Local College Students Comment on Israel Situation

Israel Prime Minister Benjamin Netanyahu (Miriam Alster/Flash90 via JTA)

Israel Prime Minister Benjamin Netanyahu and his right-wing allies in the Knesset are pushing a law that would allow the Knesset to override Supreme Court rulings. The members of Israel’s legislative branch would just have to reintroduce a proposal and give it majority approval (61 votes). This proposal is widely seen as protection for Netanyahu against corruption charges and a way to expand the powers of the Rabbinical Court in the Jewish state.

But more than a quarter of Israel’s population is not Jewish, and more than 20% of Israelis are Arab. Israel may be the Jewish state, but it is also a multicultural democracy.

In response to the Knesset’s proposal, hundreds of thousands of Israelis have taken to the streets in protest in recent months. Israel President Isaac Herzog has voiced his opposition.
Some of Israel’s biggest tech companies, like the software company Riskified and the cybersecurity firm Wiz, announced plans to divest from the country.

Jewish New York Times columnist Thomas Friedman, a longtime documenter of Israel, called this “the biggest internal clash” since Israel’s founding after World War II. He also wrote, in the same March 7 column, that for American Jewish leaders, “To stay silent about this fight is to become irrelevant.”

But what about the next generation of Jewish leaders? The Jewish Exponent tried to find some on campuses in the region to hear what they think. No one expressed support for Netanyahu and the Knesset’s proposal. But a sampling of student leaders said that, even if the proposal passes into law, they would continue to support Israel.

“I can compare it to any other organization I support, even the U.S. I definitely don’t agree with everything the United States does as a government. It doesn’t mean I want to have a coup and leave the U.S. and not support it anymore,” said Zach Weiser, a Lehigh University sophomore and the co-president of the school’s Hillel chapter. “I don’t think it’s fair to hold another country to that standard that we wouldn’t even hold our own country to.”

Ethan Lavi, another Lehigh sophomore and Weiser’s Hillel co-president, grew up in the United States with Israeli parents who moved here before he was born. He “100% supports the Jewish state,” he said. But Lavi worries that under the judicial reform law Netanyahu and the Knesset would gain too much power. At the same time, he knows he can’t do anything about it.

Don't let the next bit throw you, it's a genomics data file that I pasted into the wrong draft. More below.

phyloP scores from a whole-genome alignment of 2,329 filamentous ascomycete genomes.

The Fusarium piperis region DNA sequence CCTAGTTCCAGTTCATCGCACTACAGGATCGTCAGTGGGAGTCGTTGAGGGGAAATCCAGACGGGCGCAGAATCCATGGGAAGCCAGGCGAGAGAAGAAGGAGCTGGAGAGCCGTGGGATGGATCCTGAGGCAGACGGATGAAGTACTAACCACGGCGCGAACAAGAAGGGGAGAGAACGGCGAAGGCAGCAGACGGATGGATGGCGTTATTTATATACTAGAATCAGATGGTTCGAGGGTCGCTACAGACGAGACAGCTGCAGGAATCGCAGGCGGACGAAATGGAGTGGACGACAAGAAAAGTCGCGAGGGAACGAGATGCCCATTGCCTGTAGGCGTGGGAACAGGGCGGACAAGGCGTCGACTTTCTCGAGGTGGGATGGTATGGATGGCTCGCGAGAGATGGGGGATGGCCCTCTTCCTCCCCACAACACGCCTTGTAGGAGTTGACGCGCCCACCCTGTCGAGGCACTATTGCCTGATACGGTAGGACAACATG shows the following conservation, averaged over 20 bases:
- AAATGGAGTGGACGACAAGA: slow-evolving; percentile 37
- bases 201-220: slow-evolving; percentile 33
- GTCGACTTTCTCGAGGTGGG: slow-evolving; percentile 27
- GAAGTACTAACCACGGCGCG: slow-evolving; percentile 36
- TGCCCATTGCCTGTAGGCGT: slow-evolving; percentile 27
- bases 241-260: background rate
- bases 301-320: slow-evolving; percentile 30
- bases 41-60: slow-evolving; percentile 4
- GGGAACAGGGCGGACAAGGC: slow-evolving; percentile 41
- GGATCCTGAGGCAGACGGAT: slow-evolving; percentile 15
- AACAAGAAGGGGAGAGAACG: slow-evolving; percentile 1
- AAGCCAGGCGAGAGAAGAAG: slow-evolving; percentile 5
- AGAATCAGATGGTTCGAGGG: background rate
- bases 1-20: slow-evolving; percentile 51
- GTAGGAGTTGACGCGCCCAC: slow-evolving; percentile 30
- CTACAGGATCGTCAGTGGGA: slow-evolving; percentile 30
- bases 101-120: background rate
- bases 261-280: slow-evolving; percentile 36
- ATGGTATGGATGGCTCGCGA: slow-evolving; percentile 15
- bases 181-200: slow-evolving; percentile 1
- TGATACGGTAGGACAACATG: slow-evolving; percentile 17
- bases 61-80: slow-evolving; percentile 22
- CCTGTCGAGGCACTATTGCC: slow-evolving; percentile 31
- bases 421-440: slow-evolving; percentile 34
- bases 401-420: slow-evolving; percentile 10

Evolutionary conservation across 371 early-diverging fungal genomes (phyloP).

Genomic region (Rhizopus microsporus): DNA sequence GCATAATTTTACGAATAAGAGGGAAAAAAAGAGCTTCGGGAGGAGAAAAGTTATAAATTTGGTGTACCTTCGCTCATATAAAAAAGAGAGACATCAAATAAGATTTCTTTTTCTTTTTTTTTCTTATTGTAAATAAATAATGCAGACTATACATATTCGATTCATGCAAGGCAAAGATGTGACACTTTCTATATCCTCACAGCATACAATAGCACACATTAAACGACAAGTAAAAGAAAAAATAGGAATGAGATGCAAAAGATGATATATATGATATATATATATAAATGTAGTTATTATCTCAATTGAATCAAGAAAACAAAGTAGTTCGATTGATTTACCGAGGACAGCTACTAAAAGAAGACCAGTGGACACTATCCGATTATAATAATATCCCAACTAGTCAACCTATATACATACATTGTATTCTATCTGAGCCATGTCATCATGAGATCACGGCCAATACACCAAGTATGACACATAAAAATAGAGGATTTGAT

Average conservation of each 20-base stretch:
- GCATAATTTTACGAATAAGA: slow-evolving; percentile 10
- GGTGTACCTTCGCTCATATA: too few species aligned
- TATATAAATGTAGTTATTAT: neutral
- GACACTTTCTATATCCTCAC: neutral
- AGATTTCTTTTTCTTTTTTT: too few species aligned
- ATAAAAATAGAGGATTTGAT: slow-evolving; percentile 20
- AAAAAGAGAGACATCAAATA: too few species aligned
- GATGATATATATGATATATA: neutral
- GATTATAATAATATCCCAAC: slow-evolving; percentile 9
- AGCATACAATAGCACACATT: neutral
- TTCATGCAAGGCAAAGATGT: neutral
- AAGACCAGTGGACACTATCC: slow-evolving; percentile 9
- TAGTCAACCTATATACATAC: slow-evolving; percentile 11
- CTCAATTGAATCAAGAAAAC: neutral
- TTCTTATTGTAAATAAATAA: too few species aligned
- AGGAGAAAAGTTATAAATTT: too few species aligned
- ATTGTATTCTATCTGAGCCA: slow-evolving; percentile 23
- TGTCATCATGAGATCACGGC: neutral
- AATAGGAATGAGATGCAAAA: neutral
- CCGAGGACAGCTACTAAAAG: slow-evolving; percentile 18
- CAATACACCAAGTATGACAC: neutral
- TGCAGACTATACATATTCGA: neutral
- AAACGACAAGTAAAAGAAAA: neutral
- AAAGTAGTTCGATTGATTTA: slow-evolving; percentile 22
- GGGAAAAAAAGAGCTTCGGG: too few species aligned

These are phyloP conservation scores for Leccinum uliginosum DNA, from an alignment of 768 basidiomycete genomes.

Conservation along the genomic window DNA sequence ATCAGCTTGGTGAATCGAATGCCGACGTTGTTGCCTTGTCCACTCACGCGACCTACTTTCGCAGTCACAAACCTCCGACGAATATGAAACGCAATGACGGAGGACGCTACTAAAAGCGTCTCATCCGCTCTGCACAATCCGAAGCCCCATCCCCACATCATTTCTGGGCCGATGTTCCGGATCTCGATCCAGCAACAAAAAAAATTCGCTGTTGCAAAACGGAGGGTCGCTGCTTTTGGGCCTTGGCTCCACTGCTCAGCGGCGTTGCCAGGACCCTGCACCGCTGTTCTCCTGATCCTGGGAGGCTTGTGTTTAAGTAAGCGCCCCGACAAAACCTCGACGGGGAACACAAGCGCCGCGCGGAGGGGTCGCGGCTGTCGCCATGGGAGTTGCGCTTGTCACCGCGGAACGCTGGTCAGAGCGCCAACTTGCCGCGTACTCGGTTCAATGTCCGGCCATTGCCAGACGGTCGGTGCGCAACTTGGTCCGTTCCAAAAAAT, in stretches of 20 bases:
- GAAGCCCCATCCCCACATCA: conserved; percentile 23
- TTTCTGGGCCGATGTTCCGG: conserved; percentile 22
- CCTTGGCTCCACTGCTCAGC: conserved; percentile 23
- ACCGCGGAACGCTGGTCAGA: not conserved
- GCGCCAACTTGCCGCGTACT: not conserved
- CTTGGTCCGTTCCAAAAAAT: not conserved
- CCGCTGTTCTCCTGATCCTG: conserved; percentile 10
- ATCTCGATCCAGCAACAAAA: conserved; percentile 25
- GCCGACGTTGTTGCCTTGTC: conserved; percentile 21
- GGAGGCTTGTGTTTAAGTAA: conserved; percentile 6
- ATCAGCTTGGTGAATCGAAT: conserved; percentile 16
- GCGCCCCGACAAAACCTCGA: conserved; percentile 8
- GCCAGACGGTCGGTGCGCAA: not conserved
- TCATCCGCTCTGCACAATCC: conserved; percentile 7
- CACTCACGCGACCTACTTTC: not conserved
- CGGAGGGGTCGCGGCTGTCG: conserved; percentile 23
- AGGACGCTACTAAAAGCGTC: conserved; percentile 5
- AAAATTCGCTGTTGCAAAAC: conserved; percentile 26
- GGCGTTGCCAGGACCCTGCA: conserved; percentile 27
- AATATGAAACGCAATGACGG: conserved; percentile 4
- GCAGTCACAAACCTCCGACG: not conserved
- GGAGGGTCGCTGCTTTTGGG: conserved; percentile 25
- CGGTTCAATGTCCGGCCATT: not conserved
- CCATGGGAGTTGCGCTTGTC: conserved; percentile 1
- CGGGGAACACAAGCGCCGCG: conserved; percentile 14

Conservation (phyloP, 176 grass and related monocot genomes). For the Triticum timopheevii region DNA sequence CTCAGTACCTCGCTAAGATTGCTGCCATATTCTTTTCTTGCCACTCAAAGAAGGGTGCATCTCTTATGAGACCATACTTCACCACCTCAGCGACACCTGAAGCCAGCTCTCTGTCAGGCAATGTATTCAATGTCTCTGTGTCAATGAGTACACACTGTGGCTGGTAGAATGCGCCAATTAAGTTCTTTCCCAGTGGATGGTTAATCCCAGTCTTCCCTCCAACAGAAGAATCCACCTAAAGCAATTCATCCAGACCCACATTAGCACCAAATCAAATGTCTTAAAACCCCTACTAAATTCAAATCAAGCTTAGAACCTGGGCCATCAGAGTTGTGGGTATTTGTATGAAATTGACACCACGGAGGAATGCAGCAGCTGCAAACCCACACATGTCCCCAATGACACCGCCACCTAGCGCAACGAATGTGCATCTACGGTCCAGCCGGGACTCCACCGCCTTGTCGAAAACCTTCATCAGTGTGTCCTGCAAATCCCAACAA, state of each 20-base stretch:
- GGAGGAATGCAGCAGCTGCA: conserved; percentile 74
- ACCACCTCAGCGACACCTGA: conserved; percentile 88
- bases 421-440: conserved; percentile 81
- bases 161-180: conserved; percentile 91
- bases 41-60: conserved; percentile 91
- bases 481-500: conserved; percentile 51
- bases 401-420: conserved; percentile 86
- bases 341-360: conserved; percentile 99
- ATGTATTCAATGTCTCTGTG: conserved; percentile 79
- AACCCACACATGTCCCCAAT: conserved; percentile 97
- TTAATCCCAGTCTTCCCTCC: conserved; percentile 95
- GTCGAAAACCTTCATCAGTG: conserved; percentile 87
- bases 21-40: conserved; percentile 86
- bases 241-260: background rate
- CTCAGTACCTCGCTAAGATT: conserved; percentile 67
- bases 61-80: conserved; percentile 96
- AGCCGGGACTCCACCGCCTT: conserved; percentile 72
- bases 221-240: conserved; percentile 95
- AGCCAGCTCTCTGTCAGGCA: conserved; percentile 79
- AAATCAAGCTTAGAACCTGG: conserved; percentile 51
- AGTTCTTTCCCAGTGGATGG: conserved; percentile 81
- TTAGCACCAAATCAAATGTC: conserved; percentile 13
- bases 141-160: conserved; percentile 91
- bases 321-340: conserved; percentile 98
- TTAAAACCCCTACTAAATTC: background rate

“All I can do is hope that things will resolve itself,” Lavi said. “I can’t really participate in protests that will get noticed because I don’t live there.”

Noah Rubin, a University of Pennsylvania sophomore and the vice president of the Penn Israel Public Affairs Committee on campus, has an Israeli father who came to the U.S. after serving in the Israeli army.

But the son is American and does not believe he should be asked to comment on Israel’s internal politics. As American Jews, “We should just be happy that Israel is the only democracy in the Middle East and has due process,” he said. Rubin believes that it’s his role to support Israel. He’s in the process of planning Penn’s Israel Week, with events about Israeli culture, technology and history.

“Just get people excited about being proud to support Israel,” he said.

Erez Yarden, a Temple University freshman and active Hillel member, lived in Israel until he was 6 before moving to the U.S. with his family. Yarden does not support the Knesset’s proposal.

But as an American, Yarden is less focused on his position regarding the Supreme Court than on his relationships with Israeli friends and family members. He supports Israel because his people live there, not because he agrees or disagrees with the country’s political system. He wants to keep in touch with them and make sure that they are still able to enjoy their lives.

“It’s the people that you’re looking out for. Israel remains an important land with important people,” he said. “You have problematic policies in every country. It may be unfortunate that this is a problematic policy. But in the end, you’re really only caring about the people.”

[email protected]


Please enter your comment!
Please enter your name here